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It makes me wonder who#8217;s in charge

Have you ever had dealings with a group or organization, or simply read something about them that made you wonder who in the world was overseeing that operation?

That’s the way I feel these days after following the saga of the 13 prairie dogs at the Virginia Zoo in Norfolk.

If you haven’t been following the story, the zoo apparently obtained the little brown critters about 15 months ago and opened an exhibit.

Right around Christmas a story appeared in the Virginian-Pilot stating the tunnel system, or at least part of it, had collapsed and officials at the zoo feared the worst for the dogs. They had not been seen in days, or even perhaps weeks, and it was thought they had perished in the collapse.

So, zoo officials did what any normal person would do, they began methodically digging up the exhibit to located the bodies n or at least they assumed they would be finding bodies.

Fast forward a few days and word hit the streets that five of the dogs had been found alive.

And then just Wednesday, two more were found alive. Two others, reported the newspaper, had perished.

Zoo officials are not sure how many are currently in the exhibit, and on Thursday reported they don’t expect to find anymore. I don’t know about you, but if I started with 13 of anything, and somebody removed nine of those things, I believe I would have four remaining n or in this case, unaccounted for. So what happened to the remaining prairie dogs?

Now that you have been brought up to date, let me tell you what I think of this situation and why I wonder to this day “Who is in charge at the zoo?”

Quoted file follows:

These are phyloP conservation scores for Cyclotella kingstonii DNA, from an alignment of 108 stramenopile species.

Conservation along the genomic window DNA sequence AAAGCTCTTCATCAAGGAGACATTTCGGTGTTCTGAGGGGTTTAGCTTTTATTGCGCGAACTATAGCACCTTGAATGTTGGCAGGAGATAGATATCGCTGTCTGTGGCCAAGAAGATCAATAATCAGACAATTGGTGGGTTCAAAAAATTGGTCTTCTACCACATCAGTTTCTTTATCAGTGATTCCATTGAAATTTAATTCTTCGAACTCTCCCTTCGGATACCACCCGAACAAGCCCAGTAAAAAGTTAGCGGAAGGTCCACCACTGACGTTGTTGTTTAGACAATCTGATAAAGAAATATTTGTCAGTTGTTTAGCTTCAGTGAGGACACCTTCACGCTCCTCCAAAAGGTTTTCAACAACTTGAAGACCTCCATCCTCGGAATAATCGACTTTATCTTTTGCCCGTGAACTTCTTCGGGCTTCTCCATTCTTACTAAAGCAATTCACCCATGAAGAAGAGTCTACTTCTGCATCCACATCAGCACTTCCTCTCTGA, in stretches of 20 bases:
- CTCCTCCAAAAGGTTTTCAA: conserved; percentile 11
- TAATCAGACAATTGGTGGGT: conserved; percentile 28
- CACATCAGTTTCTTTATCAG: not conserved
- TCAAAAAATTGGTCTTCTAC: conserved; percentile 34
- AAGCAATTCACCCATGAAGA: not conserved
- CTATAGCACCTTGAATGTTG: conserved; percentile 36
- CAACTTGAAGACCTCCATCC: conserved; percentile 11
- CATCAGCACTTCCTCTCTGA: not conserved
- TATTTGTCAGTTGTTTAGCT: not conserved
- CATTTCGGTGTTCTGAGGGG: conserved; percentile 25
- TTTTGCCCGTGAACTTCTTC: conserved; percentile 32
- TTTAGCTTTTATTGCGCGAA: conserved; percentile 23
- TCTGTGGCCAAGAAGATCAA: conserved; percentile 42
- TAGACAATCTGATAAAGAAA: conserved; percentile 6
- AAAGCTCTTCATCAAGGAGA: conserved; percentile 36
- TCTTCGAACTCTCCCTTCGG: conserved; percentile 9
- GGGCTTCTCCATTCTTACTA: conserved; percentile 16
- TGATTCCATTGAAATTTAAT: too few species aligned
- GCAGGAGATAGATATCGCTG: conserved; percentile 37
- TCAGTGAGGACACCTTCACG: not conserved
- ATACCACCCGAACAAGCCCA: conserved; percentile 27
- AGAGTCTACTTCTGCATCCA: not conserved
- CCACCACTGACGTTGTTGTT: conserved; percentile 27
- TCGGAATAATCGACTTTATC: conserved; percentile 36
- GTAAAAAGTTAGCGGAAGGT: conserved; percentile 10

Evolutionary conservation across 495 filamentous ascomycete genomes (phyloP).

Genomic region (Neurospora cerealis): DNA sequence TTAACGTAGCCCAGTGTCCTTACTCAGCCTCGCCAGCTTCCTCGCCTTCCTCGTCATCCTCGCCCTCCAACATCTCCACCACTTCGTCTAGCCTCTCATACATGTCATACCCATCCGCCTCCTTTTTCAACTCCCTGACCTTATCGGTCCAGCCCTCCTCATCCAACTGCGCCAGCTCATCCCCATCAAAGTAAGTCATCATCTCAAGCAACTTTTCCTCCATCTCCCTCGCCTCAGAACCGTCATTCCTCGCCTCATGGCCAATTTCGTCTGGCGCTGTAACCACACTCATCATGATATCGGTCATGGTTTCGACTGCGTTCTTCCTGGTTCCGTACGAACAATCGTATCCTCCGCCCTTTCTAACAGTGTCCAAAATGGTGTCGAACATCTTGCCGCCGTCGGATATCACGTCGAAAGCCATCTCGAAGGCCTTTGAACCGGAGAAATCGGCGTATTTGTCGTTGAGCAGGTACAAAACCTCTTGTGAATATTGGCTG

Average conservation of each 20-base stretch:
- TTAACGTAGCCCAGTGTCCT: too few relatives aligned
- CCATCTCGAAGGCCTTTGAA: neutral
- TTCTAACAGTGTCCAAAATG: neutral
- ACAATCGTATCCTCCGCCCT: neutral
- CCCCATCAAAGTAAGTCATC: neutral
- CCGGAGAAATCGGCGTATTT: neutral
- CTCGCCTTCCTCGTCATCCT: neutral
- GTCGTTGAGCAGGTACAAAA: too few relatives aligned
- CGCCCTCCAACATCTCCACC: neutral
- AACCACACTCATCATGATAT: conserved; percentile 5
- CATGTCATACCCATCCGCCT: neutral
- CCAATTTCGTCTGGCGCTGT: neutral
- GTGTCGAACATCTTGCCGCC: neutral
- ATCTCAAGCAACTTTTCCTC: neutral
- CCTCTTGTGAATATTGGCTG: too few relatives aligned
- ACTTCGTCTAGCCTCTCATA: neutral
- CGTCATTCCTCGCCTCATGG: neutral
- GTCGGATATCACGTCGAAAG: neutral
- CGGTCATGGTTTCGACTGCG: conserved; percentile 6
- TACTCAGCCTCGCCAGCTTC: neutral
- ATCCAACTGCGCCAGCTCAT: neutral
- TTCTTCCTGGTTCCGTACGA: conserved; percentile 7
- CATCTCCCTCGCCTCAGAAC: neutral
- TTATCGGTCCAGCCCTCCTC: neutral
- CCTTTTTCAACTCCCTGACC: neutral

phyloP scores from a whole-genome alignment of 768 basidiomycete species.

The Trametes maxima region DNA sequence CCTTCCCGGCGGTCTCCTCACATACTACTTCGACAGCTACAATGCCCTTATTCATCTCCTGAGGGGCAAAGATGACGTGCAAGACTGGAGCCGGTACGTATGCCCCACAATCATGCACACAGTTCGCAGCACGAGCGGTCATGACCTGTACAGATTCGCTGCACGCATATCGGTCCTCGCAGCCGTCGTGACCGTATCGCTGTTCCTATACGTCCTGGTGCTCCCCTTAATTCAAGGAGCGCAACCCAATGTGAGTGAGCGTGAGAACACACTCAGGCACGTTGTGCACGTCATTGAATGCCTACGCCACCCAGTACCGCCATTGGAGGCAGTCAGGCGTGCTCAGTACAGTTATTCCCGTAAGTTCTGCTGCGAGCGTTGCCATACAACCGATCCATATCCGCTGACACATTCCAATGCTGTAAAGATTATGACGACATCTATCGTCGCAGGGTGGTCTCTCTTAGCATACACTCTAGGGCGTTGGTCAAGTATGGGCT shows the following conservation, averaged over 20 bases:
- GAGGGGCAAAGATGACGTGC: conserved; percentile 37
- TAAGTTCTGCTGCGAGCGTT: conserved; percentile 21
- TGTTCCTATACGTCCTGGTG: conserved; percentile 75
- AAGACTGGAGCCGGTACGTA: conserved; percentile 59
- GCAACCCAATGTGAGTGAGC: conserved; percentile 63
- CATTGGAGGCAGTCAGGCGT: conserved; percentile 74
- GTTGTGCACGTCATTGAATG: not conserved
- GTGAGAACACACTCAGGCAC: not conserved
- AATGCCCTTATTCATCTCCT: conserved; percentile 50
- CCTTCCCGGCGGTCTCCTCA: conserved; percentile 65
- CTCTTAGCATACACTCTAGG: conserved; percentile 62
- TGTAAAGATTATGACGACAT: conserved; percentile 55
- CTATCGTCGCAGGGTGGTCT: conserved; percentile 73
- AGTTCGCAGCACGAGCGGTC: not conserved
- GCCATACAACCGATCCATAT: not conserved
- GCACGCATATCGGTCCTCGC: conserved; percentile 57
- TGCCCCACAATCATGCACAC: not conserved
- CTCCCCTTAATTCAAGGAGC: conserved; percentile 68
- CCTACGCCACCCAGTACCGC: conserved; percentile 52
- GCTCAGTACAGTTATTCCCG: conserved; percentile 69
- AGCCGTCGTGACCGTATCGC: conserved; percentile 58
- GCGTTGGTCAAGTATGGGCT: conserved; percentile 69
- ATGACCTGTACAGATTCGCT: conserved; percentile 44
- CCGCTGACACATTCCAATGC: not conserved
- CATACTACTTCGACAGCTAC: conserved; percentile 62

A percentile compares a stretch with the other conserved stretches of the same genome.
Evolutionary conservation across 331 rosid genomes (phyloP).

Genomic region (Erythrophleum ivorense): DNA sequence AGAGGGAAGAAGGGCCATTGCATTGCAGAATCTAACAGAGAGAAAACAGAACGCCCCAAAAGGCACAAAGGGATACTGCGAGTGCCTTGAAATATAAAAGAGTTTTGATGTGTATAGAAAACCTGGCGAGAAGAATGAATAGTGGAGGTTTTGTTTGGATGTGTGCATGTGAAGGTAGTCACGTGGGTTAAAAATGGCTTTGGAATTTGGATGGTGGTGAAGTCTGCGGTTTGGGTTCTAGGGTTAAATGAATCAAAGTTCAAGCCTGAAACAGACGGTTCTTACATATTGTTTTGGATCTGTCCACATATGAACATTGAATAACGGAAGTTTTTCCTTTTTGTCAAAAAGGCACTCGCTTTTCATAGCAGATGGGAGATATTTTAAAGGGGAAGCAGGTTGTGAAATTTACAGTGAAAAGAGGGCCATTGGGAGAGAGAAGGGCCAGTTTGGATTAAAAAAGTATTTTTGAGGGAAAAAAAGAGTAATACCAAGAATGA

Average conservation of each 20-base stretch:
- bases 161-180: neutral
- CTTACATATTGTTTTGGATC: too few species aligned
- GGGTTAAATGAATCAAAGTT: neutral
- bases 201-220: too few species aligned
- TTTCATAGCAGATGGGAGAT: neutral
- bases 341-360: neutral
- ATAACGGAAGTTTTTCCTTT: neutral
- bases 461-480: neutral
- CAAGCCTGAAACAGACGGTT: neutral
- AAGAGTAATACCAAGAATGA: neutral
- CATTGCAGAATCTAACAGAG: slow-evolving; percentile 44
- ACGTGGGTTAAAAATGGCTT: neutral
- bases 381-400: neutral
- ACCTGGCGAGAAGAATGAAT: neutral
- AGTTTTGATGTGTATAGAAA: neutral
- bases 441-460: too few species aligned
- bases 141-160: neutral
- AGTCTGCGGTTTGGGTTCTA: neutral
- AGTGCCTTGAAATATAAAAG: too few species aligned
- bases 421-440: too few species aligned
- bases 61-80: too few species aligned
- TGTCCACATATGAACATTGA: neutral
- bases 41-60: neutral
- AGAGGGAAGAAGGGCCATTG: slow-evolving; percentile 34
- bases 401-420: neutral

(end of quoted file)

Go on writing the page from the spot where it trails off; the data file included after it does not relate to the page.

First let’s deal with the tunnel system.

Prairie dogs, in case you don’t know it, spend the majority of their lives underground.

The eat, sleep, breed, give birth and raise their young beneath the earth’s surface.

And they are very prolific.

If you have ever been out west, say in the Boulder, Colo., area, you’ll see the little guys everywhere. The landscape is pot marked by their tell-tale burrows and very few people who live in that area don’t have at least a prairie dog or two or the remnants of a former colony in their yard.

But prairie dogs are not indigenous to this area so zoo officials sought some outside expertise when they chose to build the exhibit.

Apparently some architect came in and told them what they needed to do and they did it. Then it rained, and it rained and it rained and the tunnels gave way.

My question is, what does an architect know about prairie dog habitat? Why didn’t they bring the animals in and let them build their own tunnel system, or call somebody out west for advice?

The construction abilities of the dogs seem to have served them well for a long time, and left to their own devices, would probably have built a very comfy and safe underground home..

I hope for safety’s sake that whoever designed that maze of tunnels isn’t out there at this very moment designing buildings in which humans will eventually live or work.

Then, when they n the zoo officials n realized the tunnels had collapsed, nobody seemed to know what to do. Heck, they didn’t even know that prairie dogs will hibernate and were more than likely asleep and oblivious to the disaster that had occurred. I found that out by simply going to the Internet and typing in prairie dogs on Google. I learned more about the dogs in five minutes than I had ever known before.

Where was their prairie dog expert? If they didn’t have somebody trained to oversee this project, why did they develop it in the first place?

And finally, if this happened to the prairie dogs, I wonder what other deficiencies or problems might exist with additional exhibits at the zoo?

Could the birds escape from the aviary? How about a lion or tiger pushing a cage door open and taking a walk through the zoo n perhaps looking for some two-legged lunch?

I hope this incident has been a wakeup call for those who run the zoo. Hopefully they will spend a little more time in the future contemplating their plans, making sure they talk to the experts and working all the bugs out before it is too late.

Douglas Grant is the managing editor of the Suffolk News-Herald. Contact him at doug.grant@suffolknewsherald.com